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You can inspire and sustain social change around the world. 

Thanks to the support of our generous global community of support, we have been able to grow and deepen our programming to the point where we now have nearly 600 graduates from 40 countries throughout Africa, Asia, and Latin America. These remarkable leaders have returned home filled with greater inspiration, new skills, and a powerful network of partnerships that enable them to lead lasting change in their communities.

We do this work because we believe that our graduates are the catalysts for large-scale social transformation. Our graduates touch and impact thousands of lives and often serve multiple roles as they work to create a just and thriving world.

Mabilia Mary Prakash

We believe in graduates like Mabilia Carolina Joj Ojer from Guatemala who works with rural women on business and entrepreneurship. She shares that, “iLEAP taught me how to value myself much more as a person and as a leader. It impacted my life by amplifying my vision as a woman, as an indigenous woman, and as a female leader.” Mabilia’s work with rural and indigenous communities is an important part of the new vision for a rapidly changing Guatemala.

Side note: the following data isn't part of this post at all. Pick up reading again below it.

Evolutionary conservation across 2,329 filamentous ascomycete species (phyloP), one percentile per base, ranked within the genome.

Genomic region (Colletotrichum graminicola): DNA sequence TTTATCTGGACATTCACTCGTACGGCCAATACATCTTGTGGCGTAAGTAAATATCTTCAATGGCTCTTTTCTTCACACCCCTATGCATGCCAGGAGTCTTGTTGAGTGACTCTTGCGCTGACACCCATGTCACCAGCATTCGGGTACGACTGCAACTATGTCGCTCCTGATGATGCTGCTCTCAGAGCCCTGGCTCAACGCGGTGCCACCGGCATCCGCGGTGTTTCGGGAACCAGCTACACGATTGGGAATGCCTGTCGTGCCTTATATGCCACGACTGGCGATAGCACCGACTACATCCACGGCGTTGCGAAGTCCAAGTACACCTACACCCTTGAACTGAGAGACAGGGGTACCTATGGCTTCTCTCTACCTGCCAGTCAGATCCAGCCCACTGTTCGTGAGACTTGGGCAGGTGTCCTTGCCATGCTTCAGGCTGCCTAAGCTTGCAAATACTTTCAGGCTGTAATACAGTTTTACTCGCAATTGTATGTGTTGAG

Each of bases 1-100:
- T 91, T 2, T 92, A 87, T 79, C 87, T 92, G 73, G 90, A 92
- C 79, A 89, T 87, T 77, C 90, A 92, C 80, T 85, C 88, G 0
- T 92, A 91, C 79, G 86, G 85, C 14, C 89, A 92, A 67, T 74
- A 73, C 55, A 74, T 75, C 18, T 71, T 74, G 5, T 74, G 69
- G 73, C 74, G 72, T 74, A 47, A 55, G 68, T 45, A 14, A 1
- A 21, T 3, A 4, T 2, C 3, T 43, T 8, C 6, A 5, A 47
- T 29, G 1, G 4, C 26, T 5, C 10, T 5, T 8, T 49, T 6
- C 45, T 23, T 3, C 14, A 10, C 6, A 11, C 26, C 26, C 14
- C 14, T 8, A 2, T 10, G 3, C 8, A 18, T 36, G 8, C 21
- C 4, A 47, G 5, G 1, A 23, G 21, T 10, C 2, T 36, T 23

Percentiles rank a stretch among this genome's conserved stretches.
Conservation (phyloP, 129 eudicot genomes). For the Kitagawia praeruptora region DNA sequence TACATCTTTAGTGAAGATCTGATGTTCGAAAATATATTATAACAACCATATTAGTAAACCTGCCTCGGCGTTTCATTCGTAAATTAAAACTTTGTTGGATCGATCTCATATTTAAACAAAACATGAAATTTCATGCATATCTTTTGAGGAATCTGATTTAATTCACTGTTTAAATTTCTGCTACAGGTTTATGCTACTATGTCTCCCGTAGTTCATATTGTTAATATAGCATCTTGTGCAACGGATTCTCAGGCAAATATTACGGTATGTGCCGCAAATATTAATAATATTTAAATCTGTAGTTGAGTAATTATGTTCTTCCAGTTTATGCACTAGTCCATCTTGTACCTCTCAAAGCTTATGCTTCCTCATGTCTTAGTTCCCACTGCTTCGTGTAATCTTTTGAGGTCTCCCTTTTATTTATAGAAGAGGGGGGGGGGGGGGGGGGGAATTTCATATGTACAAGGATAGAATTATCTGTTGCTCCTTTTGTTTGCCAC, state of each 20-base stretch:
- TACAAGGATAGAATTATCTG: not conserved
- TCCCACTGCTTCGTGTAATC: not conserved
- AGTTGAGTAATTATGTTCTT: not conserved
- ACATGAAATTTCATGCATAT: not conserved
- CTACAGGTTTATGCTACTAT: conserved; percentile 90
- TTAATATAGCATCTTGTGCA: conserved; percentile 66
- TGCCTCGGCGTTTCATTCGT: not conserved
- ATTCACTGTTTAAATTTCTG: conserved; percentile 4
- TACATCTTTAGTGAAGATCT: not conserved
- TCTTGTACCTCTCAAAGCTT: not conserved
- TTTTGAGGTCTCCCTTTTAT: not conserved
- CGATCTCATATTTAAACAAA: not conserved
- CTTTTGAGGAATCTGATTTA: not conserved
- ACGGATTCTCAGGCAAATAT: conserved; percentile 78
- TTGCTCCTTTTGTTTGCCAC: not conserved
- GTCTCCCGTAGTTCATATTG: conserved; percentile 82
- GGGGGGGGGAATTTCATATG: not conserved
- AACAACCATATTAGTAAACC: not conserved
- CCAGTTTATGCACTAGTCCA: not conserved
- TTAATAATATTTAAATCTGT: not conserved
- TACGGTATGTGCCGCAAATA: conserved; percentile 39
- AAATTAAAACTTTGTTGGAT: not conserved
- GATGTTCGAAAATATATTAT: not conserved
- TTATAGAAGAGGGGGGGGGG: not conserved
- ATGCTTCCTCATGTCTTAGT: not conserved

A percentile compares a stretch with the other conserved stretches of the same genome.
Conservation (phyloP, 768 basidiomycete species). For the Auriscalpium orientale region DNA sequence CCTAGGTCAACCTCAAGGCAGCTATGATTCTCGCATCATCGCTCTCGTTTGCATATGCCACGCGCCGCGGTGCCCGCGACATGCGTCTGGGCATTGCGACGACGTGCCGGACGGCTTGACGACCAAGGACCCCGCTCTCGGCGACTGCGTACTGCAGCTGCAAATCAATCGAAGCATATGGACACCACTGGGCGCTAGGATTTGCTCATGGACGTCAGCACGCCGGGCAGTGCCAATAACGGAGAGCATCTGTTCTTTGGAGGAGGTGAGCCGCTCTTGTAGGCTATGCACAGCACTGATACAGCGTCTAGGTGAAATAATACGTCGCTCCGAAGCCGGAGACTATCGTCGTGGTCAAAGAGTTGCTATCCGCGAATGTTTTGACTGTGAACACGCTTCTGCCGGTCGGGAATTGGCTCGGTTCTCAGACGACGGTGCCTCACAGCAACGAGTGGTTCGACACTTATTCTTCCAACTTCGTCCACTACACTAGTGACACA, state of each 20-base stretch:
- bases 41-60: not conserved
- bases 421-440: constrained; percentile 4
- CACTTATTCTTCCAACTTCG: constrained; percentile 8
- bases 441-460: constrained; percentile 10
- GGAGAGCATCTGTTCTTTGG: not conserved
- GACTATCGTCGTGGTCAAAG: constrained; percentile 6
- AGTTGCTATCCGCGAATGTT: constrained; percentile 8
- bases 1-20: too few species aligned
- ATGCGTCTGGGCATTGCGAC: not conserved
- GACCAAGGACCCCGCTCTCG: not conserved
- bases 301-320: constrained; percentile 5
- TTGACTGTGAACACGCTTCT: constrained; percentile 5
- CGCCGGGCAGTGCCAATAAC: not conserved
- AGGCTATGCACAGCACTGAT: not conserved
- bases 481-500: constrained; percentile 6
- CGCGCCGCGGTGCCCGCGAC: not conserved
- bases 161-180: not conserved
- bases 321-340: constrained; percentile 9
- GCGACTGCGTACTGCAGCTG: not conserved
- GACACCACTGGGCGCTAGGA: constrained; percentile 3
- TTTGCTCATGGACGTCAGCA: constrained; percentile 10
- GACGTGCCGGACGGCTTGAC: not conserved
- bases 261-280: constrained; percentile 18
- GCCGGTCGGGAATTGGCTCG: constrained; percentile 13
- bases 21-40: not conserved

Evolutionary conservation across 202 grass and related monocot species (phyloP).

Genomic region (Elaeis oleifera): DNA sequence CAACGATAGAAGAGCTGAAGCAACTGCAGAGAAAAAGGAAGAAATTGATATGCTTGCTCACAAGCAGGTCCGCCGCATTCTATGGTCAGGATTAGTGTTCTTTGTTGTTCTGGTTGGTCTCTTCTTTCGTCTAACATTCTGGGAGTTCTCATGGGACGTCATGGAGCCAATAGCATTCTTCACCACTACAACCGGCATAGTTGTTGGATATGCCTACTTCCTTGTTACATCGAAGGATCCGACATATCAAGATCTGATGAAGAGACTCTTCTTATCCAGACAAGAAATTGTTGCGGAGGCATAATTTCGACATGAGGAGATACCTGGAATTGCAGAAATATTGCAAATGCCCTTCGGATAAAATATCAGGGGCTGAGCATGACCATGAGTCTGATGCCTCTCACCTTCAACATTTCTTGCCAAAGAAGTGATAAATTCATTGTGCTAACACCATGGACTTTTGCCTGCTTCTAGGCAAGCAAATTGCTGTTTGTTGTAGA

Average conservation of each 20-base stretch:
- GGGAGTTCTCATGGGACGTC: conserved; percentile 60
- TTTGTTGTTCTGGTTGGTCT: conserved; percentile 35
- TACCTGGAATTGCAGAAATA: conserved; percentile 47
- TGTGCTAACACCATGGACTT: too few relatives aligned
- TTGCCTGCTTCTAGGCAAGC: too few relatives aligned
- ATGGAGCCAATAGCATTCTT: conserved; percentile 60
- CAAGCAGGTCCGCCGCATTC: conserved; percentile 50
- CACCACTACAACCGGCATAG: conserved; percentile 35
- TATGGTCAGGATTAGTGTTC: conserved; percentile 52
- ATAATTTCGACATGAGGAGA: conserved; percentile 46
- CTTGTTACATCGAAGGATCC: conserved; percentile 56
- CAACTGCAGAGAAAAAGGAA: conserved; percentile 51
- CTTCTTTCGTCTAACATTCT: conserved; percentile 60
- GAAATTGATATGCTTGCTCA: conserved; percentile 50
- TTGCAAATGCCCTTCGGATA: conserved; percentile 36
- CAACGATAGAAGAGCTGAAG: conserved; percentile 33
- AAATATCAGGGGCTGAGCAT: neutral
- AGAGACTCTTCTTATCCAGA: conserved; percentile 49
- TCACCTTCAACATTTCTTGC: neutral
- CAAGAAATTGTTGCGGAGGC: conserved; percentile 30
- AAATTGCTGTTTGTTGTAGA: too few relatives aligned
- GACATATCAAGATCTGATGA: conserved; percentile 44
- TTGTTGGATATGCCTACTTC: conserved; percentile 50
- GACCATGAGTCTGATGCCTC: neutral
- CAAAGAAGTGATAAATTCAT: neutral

We believe in graduates like Prakash Tyagi from India who leads one of India’s most successful NGOs focused on gender rights, water security, agriculture, animal husbandry and food security as well as education, health and elder care. Since its inception in 1983, Prakash’s organization has touched over 50,000 families across 850 villages in Rajasthan reaching a population of over 1 million, and has established over 1,100 Community Based Organizations. Prakash has told us that, “iLEAP gave me a chance to re-energize, replenish and re-focus myself and my work. I was able to both learn new things and also share my experiences with my colleagues in the program.”

We believe in graduates like Mary Yuin Tal from South Africa who is working with refugee women and children to foster healing and transformation among themselves and their host communities by cultivating hope, social justice, and improved self-esteem.  She proclaims that, “iLEAP allowed me to know who I am and how to build my life. It also helped me to re-find my power and I could not have taken so many difficult decisions and stand before you today without iLEAP.” Mary’s capacity to sustain her leadership is now more important than ever with the recent rise in xenophobia and violence against refugees in South Africa.